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Benefits to babies

A baby’s skull is designed so that it protects the delicate brain inside even when under great pressure, as in the birth process. This is made possible because some of the bones of the skull have been designed to allow a great deal of flexibility thus allowing the head to change shape or mould as it descends through the pelvis and birth canal.
The skull is made up of two forms of bone, cartilage and membrane.
The base or floor of the skull is made from cartilage that provides strength and protection to the most delicate parts of the brain, where as the bones of the vault, which is most of the head above the eyes, are formed from membrane. These membranous bones allow flexibility so not only can they adapt and accommodate to the stresses of the birth process but they also allow for growth and expansion of the developing brain.
Plainly put the baby’s skull is a bit like a balloon with stiffening plates in it, mounted on a more rigid but still slightly flexible base.

During labour the baby’s head experiences large compressive forces as it enters the pelvis and is pushed against the cervix by the contractions. These forces remain as the head twists and turns during its descent through the pelvic cavity and negotiates the resistance from the pelvic floor muscles. The pressure placed on the head and neck can result in distortion of the bones of the skull and as a result some babies end up with extremely odd shaped heads when they are born. The softer membranous bones are more able to return to normal after the birth where as the stiffer cartilage based bones are less pliable.

After delivery the skull begins to re-expand and un-mould to return to its normal shape, assisted by the baby crying, sucking and yawning. After only 10 days the vault of the baby’s head will look quite different as the overlapped and squashed bones free up. It is distortions of the cranial base that are harder for the baby to resolve and can have an affect on the brain and in particular some of the cranial nerves as they exit from holes within and between the bones of the cranial base. An example of this is colic, often caused by compression of the Vagus nerve as it exits the cranial base. This nerve has a relationship with the stomach and digestive tract but can also keep the baby in a more activated state thus the baby can suffer from colic, excessive crying, tummy ache and sleep difficulties.

Effects of retained molding on the baby include:
Excessive crying
Unsettled and restless behaviour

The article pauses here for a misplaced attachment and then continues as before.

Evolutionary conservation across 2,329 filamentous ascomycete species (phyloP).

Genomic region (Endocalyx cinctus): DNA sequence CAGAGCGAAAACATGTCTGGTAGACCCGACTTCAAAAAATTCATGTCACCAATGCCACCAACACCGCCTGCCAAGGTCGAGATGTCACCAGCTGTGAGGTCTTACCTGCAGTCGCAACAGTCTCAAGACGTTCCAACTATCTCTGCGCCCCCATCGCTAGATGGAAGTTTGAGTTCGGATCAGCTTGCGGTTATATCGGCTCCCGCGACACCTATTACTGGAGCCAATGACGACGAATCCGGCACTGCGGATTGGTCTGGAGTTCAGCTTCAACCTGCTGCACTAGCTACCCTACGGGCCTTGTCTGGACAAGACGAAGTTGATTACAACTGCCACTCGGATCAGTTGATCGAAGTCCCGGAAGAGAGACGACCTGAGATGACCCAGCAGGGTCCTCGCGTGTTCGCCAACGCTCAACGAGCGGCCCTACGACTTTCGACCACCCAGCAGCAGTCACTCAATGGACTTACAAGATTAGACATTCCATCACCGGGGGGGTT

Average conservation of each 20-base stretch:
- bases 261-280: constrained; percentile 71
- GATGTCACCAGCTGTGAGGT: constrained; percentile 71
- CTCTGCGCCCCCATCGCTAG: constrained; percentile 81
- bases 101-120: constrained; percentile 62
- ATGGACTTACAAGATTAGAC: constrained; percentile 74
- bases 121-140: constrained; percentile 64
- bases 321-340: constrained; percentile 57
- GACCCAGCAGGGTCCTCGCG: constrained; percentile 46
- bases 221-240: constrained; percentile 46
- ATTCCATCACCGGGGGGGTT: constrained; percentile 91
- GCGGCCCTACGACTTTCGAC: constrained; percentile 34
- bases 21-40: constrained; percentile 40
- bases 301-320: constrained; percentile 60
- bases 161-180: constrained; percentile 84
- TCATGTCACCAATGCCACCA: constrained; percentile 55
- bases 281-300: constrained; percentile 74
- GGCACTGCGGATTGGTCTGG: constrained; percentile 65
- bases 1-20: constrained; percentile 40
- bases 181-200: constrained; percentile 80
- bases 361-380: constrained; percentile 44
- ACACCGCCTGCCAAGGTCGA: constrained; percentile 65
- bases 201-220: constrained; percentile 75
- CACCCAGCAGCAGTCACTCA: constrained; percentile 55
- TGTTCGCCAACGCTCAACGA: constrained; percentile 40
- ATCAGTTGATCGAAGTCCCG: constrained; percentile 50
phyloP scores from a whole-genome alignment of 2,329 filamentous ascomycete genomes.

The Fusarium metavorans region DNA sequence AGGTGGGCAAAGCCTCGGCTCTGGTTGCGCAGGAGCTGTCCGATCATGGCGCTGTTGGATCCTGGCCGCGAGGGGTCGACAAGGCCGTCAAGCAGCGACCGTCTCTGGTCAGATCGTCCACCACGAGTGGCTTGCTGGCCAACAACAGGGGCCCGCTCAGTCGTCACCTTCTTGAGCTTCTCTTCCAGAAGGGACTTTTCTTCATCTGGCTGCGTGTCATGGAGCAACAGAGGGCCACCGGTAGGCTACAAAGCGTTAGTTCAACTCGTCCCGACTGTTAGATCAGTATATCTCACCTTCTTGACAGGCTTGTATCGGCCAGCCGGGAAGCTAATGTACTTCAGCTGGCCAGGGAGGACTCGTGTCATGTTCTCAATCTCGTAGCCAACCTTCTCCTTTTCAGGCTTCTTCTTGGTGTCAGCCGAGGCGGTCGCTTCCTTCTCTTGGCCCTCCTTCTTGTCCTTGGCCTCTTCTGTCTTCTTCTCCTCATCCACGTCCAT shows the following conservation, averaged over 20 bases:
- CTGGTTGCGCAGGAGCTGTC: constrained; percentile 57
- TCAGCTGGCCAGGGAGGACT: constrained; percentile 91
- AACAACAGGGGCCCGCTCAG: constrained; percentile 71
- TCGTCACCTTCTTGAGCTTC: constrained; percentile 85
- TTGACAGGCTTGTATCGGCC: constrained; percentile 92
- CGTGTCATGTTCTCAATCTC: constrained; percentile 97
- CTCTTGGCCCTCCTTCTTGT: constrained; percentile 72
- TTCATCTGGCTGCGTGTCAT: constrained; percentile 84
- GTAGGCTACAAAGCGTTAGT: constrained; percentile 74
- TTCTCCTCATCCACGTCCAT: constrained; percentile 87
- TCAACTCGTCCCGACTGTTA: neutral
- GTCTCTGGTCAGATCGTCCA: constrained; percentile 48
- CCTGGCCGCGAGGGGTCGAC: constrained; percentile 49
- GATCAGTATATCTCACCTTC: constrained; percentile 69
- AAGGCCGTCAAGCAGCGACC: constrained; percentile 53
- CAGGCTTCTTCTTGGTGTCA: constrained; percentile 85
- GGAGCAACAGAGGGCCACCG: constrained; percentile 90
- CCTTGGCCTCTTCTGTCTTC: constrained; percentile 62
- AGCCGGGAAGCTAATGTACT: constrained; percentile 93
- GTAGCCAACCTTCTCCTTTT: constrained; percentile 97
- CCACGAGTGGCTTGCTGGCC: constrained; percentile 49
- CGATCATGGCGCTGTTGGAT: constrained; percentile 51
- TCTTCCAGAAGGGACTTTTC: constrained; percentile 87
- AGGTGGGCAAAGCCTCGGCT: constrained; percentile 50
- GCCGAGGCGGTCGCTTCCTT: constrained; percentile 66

Excessive feeding or sucking
Sucking difficulties
Sleep difficulties
Digesting food difficulties

There are many reasons why babies may experience feeding or sucking problems including procedures carried out after birth. If the baby had oral suctioning, resuscitation or a tube passed to help it feed there may be guarding of the airway thus the baby may be hesitant to draw anything, including a nipple deep into its mouth.

Babies born by caesarean are widely thought to escape most if not all of the above but in reality the fast nature of this birth process gives little warning to the baby that something is about to change and as a result these babies often suffer from shock.

Craniosacral therapy works with these physical and emotional restrictions and birth patterns to try and release them using gentle, non-invasive touch. As the restrictions release so to should the symptoms enabling mother and baby to enjoy their early days and months together.

The therapist will observe the baby and through a light contact become aware of the birth patterns present. It is common for babies to want to have cuddles or even a feed during the treatment so plenty of space is given in the treatment to accommodate this. It is common

Babies and children tend to respond well to craniosacral treatment, generally requiring fewer sessions than most adults. The treatment process is gentle, non-invasive and completely respectful of the physical and emotional needs of the individual baby/child.

The treatment of babies and children is a specialist field within craniosacral therapy. As such, it is recommended that parents take the time to ensure that any potential therapist has the requisite skills and experience in this area.

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